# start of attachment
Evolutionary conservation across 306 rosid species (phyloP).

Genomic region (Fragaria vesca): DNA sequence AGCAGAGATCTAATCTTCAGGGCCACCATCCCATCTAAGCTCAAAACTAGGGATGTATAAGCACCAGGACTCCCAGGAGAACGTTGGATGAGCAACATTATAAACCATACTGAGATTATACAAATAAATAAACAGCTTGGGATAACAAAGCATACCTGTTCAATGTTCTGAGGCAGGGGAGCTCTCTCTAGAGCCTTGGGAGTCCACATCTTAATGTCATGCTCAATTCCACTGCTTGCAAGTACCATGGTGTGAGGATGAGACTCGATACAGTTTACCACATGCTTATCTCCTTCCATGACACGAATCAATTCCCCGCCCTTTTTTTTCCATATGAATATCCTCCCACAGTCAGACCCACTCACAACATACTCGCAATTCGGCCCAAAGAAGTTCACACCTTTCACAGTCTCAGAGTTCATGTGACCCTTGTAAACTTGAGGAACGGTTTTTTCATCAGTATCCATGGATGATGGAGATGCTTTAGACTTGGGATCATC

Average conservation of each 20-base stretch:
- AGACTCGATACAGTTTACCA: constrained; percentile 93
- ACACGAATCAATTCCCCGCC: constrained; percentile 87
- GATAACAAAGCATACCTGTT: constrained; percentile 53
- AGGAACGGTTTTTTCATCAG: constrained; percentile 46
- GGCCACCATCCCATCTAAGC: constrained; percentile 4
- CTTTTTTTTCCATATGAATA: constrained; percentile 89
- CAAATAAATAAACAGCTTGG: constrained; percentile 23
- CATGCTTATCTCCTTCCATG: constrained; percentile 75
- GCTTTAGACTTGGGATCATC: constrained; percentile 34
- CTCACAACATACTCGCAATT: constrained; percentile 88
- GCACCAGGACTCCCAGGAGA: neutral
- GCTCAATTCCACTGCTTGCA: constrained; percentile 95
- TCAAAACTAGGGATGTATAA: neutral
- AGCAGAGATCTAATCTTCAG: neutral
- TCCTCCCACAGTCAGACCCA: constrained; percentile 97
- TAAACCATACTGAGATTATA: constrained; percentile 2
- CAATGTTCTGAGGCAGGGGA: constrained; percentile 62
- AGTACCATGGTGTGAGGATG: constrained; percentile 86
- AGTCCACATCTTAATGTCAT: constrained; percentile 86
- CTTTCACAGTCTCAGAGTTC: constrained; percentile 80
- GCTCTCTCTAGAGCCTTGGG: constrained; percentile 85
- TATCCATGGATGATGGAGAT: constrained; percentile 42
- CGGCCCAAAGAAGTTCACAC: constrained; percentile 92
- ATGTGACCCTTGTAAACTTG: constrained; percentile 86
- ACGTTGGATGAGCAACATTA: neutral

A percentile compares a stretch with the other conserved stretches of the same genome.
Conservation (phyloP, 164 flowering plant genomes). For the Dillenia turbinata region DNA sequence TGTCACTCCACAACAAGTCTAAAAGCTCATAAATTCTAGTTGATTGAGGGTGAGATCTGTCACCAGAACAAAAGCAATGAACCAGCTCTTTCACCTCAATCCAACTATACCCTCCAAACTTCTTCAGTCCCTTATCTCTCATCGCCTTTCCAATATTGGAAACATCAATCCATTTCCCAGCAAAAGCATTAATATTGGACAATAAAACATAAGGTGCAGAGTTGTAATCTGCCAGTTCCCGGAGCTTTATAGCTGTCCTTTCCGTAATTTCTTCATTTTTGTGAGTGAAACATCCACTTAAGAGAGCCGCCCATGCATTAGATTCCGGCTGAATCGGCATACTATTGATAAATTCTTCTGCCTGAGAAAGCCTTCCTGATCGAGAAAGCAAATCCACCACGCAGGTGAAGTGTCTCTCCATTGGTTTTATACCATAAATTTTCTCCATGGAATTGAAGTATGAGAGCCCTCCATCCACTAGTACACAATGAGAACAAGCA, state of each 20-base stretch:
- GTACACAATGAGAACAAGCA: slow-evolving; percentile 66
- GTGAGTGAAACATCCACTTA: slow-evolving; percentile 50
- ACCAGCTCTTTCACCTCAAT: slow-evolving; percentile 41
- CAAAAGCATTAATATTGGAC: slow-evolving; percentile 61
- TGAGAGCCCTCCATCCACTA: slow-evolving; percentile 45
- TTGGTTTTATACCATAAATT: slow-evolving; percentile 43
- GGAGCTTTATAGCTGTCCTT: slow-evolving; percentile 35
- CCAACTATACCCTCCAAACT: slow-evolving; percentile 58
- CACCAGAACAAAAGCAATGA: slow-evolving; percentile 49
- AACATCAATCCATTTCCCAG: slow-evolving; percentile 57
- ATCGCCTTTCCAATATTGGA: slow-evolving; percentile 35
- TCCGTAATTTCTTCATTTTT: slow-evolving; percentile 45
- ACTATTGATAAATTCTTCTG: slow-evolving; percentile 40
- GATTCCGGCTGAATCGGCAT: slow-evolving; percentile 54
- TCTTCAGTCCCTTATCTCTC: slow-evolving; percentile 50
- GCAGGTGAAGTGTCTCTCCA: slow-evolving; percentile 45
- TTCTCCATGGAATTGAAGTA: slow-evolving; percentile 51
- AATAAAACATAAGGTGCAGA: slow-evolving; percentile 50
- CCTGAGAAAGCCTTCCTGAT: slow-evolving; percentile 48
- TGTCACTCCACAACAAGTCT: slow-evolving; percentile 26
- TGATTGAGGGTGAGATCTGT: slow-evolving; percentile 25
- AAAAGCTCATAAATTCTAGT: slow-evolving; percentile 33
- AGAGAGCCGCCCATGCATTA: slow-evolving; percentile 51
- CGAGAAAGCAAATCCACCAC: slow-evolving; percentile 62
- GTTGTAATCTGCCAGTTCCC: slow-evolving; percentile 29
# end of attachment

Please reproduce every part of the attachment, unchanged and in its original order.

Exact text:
Evolutionary conservation across 306 rosid species (phyloP).

Genomic region (Fragaria vesca): DNA sequence AGCAGAGATCTAATCTTCAGGGCCACCATCCCATCTAAGCTCAAAACTAGGGATGTATAAGCACCAGGACTCCCAGGAGAACGTTGGATGAGCAACATTATAAACCATACTGAGATTATACAAATAAATAAACAGCTTGGGATAACAAAGCATACCTGTTCAATGTTCTGAGGCAGGGGAGCTCTCTCTAGAGCCTTGGGAGTCCACATCTTAATGTCATGCTCAATTCCACTGCTTGCAAGTACCATGGTGTGAGGATGAGACTCGATACAGTTTACCACATGCTTATCTCCTTCCATGACACGAATCAATTCCCCGCCCTTTTTTTTCCATATGAATATCCTCCCACAGTCAGACCCACTCACAACATACTCGCAATTCGGCCCAAAGAAGTTCACACCTTTCACAGTCTCAGAGTTCATGTGACCCTTGTAAACTTGAGGAACGGTTTTTTCATCAGTATCCATGGATGATGGAGATGCTTTAGACTTGGGATCATC

Average conservation of each 20-base stretch:
- AGACTCGATACAGTTTACCA: constrained; percentile 93
- ACACGAATCAATTCCCCGCC: constrained; percentile 87
- GATAACAAAGCATACCTGTT: constrained; percentile 53
- AGGAACGGTTTTTTCATCAG: constrained; percentile 46
- GGCCACCATCCCATCTAAGC: constrained; percentile 4
- CTTTTTTTTCCATATGAATA: constrained; percentile 89
- CAAATAAATAAACAGCTTGG: constrained; percentile 23
- CATGCTTATCTCCTTCCATG: constrained; percentile 75
- GCTTTAGACTTGGGATCATC: constrained; percentile 34
- CTCACAACATACTCGCAATT: constrained; percentile 88
- GCACCAGGACTCCCAGGAGA: neutral
- GCTCAATTCCACTGCTTGCA: constrained; percentile 95
- TCAAAACTAGGGATGTATAA: neutral
- AGCAGAGATCTAATCTTCAG: neutral
- TCCTCCCACAGTCAGACCCA: constrained; percentile 97
- TAAACCATACTGAGATTATA: constrained; percentile 2
- CAATGTTCTGAGGCAGGGGA: constrained; percentile 62
- AGTACCATGGTGTGAGGATG: constrained; percentile 86
- AGTCCACATCTTAATGTCAT: constrained; percentile 86
- CTTTCACAGTCTCAGAGTTC: constrained; percentile 80
- GCTCTCTCTAGAGCCTTGGG: constrained; percentile 85
- TATCCATGGATGATGGAGAT: constrained; percentile 42
- CGGCCCAAAGAAGTTCACAC: constrained; percentile 92
- ATGTGACCCTTGTAAACTTG: constrained; percentile 86
- ACGTTGGATGAGCAACATTA: neutral

A percentile compares a stretch with the other conserved stretches of the same genome.
Conservation (phyloP, 164 flowering plant genomes). For the Dillenia turbinata region DNA sequence TGTCACTCCACAACAAGTCTAAAAGCTCATAAATTCTAGTTGATTGAGGGTGAGATCTGTCACCAGAACAAAAGCAATGAACCAGCTCTTTCACCTCAATCCAACTATACCCTCCAAACTTCTTCAGTCCCTTATCTCTCATCGCCTTTCCAATATTGGAAACATCAATCCATTTCCCAGCAAAAGCATTAATATTGGACAATAAAACATAAGGTGCAGAGTTGTAATCTGCCAGTTCCCGGAGCTTTATAGCTGTCCTTTCCGTAATTTCTTCATTTTTGTGAGTGAAACATCCACTTAAGAGAGCCGCCCATGCATTAGATTCCGGCTGAATCGGCATACTATTGATAAATTCTTCTGCCTGAGAAAGCCTTCCTGATCGAGAAAGCAAATCCACCACGCAGGTGAAGTGTCTCTCCATTGGTTTTATACCATAAATTTTCTCCATGGAATTGAAGTATGAGAGCCCTCCATCCACTAGTACACAATGAGAACAAGCA, state of each 20-base stretch:
- GTACACAATGAGAACAAGCA: slow-evolving; percentile 66
- GTGAGTGAAACATCCACTTA: slow-evolving; percentile 50
- ACCAGCTCTTTCACCTCAAT: slow-evolving; percentile 41
- CAAAAGCATTAATATTGGAC: slow-evolving; percentile 61
- TGAGAGCCCTCCATCCACTA: slow-evolving; percentile 45
- TTGGTTTTATACCATAAATT: slow-evolving; percentile 43
- GGAGCTTTATAGCTGTCCTT: slow-evolving; percentile 35
- CCAACTATACCCTCCAAACT: slow-evolving; percentile 58
- CACCAGAACAAAAGCAATGA: slow-evolving; percentile 49
- AACATCAATCCATTTCCCAG: slow-evolving; percentile 57
- ATCGCCTTTCCAATATTGGA: slow-evolving; percentile 35
- TCCGTAATTTCTTCATTTTT: slow-evolving; percentile 45
- ACTATTGATAAATTCTTCTG: slow-evolving; percentile 40
- GATTCCGGCTGAATCGGCAT: slow-evolving; percentile 54
- TCTTCAGTCCCTTATCTCTC: slow-evolving; percentile 50
- GCAGGTGAAGTGTCTCTCCA: slow-evolving; percentile 45
- TTCTCCATGGAATTGAAGTA: slow-evolving; percentile 51
- AATAAAACATAAGGTGCAGA: slow-evolving; percentile 50
- CCTGAGAAAGCCTTCCTGAT: slow-evolving; percentile 48
- TGTCACTCCACAACAAGTCT: slow-evolving; percentile 26
- TGATTGAGGGTGAGATCTGT: slow-evolving; percentile 25
- AAAAGCTCATAAATTCTAGT: slow-evolving; percentile 33
- AGAGAGCCGCCCATGCATTA: slow-evolving; percentile 51
- CGAGAAAGCAAATCCACCAC: slow-evolving; percentile 62
- GTTGTAATCTGCCAGTTCCC: slow-evolving; percentile 29